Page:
Here, we propose to limit the search path by ray-tracing only to the direct path because it is well known that this path has the main impact on the received signal. This limitation has two advantages.(i)It takes into account the geometrical characteristic of the considered environment: we can determine the Line of Sight (LOS) and Nonline of Sight (NLOS) radio links.(ii)It considerably reduces the computation time of the deterministic simulation.

On this basis, it is possible to generate representative CIRs with SCME-UM.

Notice that complete multi-path simulations with CRT are possible in order to exploit other information included in the deterministic CIRs such as delay spread. But it will be very time consuming.

Moreover, in order to reduce again the computation time, we propose to consider the stationarity property of the channel introduced previously. We assume that a CIR of a radio link remains constant when the move of its extremities is less than 8 meters in relation to a reference position. So we do not compute the CIRs at each time but only for a finite number of distances between the transmitter and the receiver. In practice, as the SCME-UM is limited to 600 meters between the transmitter and the receiver, we consider a set of 90 distances to calculate the CIRs. These CIRs can be precalculated in order to accelerate the computation time for statistical studies of VANETS performance.

To summarize, for a VANETs scenario based on a set of vehicles, UM-CRT allows computing a statistical CIR of each radio link between two mobile nodes, at each time, according to a LOS/NLOS deterministic analysis.

3.2. The UM-CRT Framework

In order to evaluate the performance of a VANETs scenario in a realistic environment, it is necessary to introduce real transmission conditions in a network simulator. We consider here the NS2 platform. These transmission conditions are based on the channel model and on the specific digital communication chain considered. This constitutes a realistic physical layer.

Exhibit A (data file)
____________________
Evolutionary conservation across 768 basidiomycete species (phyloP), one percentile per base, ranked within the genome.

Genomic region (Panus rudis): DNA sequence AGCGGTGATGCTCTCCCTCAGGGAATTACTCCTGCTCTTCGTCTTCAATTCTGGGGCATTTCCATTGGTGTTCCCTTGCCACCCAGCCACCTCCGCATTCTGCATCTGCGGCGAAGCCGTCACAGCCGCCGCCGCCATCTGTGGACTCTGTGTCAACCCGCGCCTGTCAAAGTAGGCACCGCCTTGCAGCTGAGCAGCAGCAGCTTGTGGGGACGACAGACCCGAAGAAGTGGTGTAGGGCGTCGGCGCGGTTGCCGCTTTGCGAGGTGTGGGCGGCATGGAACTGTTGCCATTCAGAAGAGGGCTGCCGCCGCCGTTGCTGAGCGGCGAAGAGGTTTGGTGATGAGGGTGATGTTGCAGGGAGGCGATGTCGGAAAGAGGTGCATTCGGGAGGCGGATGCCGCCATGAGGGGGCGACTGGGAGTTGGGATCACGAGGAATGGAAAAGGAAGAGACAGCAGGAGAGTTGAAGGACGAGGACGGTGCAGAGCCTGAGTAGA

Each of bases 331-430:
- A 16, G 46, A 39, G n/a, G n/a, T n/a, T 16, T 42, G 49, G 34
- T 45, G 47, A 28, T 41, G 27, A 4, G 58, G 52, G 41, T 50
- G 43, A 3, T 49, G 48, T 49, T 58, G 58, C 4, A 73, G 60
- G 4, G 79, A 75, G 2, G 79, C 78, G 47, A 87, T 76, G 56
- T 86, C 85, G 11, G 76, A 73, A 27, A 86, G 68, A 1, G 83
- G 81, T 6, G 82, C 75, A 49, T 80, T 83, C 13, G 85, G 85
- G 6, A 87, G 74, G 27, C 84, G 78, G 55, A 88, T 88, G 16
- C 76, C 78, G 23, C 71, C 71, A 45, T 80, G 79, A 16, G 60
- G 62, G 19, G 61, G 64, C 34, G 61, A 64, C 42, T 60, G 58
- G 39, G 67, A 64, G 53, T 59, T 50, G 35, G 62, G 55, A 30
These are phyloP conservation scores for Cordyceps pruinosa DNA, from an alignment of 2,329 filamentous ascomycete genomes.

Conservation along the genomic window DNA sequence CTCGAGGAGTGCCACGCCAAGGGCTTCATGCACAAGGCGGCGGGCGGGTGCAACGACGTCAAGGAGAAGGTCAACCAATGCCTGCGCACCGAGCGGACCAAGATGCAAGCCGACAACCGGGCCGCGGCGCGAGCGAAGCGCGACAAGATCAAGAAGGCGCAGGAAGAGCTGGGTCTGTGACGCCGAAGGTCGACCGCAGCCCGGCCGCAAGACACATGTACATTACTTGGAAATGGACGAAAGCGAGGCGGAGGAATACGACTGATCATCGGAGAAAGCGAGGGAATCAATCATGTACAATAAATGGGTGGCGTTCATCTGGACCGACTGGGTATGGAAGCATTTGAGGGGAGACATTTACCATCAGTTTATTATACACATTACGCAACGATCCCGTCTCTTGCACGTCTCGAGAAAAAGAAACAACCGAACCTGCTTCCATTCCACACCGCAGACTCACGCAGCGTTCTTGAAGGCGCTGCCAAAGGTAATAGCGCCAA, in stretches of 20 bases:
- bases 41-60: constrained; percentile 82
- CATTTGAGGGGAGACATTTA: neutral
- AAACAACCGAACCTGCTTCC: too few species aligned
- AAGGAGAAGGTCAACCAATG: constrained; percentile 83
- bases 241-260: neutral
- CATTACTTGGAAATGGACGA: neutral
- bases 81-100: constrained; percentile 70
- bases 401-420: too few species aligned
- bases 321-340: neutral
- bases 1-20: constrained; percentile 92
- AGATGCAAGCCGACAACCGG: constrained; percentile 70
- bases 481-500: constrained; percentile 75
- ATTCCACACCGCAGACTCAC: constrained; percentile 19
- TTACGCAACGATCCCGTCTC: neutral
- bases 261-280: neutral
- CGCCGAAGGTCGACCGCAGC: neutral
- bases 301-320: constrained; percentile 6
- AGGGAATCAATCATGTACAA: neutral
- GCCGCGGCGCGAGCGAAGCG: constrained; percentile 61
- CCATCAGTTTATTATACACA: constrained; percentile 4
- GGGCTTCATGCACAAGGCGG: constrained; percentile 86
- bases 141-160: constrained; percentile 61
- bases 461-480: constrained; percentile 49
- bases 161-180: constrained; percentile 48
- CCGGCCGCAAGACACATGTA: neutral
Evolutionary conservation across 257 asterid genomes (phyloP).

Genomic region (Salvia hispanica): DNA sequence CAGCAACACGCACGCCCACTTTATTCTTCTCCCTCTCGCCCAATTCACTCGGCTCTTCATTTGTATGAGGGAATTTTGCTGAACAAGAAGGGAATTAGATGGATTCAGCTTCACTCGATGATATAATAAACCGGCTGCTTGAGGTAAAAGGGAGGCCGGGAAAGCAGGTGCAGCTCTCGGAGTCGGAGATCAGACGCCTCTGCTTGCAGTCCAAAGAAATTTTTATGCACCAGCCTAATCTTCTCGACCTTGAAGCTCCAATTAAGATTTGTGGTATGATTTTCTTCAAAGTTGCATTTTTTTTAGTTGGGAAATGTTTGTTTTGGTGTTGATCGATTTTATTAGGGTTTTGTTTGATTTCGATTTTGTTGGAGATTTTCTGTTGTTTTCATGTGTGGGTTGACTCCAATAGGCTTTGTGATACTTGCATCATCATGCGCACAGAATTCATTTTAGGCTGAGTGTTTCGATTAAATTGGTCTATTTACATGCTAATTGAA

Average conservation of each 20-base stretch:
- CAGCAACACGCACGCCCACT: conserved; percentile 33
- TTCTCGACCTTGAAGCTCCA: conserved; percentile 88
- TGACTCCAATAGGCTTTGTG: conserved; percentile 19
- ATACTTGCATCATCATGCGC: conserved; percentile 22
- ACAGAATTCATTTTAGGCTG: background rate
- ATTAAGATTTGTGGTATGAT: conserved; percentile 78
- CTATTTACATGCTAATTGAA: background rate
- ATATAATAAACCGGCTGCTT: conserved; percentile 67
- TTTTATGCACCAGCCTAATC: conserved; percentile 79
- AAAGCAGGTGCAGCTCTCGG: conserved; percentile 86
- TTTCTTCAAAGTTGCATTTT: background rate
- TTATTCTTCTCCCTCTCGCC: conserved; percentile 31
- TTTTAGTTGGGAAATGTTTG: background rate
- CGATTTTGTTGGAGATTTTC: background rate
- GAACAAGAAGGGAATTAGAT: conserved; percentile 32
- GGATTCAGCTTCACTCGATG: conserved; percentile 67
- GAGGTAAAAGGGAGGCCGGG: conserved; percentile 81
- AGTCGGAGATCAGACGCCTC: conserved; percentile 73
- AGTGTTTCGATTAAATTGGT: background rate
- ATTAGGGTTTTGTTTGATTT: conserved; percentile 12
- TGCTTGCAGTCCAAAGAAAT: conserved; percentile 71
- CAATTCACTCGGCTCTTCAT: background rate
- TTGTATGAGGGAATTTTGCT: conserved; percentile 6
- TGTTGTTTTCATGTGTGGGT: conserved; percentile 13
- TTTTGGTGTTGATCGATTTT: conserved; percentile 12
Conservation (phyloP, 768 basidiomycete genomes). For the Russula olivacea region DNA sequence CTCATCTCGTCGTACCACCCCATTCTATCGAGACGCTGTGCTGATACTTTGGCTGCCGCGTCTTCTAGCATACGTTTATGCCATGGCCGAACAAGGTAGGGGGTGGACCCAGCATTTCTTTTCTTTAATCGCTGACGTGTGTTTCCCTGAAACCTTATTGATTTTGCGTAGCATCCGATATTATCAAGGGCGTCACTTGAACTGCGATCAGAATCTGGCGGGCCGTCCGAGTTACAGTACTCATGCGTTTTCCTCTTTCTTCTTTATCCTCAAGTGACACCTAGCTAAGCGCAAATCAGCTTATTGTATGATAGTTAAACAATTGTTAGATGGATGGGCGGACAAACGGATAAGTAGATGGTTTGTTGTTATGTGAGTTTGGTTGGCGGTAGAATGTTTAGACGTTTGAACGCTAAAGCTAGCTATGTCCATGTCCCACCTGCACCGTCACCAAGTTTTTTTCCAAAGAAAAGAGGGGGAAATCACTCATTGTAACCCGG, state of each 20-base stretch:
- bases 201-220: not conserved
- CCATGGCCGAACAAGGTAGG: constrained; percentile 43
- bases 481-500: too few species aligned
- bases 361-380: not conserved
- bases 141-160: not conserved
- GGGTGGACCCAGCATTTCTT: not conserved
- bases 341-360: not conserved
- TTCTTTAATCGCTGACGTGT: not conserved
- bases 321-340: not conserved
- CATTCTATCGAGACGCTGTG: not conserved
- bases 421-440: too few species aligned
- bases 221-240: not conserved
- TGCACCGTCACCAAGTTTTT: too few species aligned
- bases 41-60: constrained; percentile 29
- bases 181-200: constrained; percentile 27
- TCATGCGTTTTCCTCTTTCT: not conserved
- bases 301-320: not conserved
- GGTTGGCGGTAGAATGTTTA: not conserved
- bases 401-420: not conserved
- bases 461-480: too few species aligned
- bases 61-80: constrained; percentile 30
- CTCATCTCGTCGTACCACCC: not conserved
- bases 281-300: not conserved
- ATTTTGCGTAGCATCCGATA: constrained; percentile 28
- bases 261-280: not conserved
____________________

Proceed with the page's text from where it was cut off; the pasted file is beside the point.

Firstly, we explain the considered physical layer. Secondly, we introduce the UM-CRT framework in an NS2 context. With this framework, it is possible to compute the performance analysis according to some QoS metrics (Packet Delivery Ratio, Delay, etc.) in several configurations, as it will be shown in Section 4. Finally, we show the validity (ou accuracy) of Bit Error Rate (BER) calculated with our framework in the Munich city center as an exemple.

Concerning the physical layer in VANETs context, there exists the 802.11p standard adopted at the the end of 2010 [25]. It is an adaptation of the 802.11a standard for Dedicated Short Range Communication (DSRC) between vehicles. Although 802.11p improves the robustness against channel frequency selectivity, doubling the OFDM symbol time degrades the robustness of the system against time selectivity which depends on the Doppler frequency shift directly related to the vehicles speed.

The 802.11p standard does not account for the Multiple-Input Multiple-Output technology although it is known to improve significantly the reliability and the throughput of data transmission [2628]. We believe that this issue is going to be a natural evolution of the standard. From the time being, and in order to assess the communication robustness performance of MIMO systems in VANET scenarios, we have decided to use the 802.11n standard in our simulations where we set up a 2 2 antenna system. Last but not least, the 802.11n standard allows transmissions in the 5 GHz frequency band. The 802.11p and 802.11n implementations have been written in C++ using the IT++ library [29].

In [30] Hamidouche et al. study the impact of a realistic physical layer on the H.264/AVC video transmission over ad hoc networks in an urban environment. They also propose an error model which is based on a Bit Error Rate (BER) computation. We will make use of this error model into our model-building process.

From the impulse response calculated by SCME-UM, we use the 802.11 physical layer described previously to calculate a BER. Each BER value gives an accurate information about the quality of the communication between two nodes.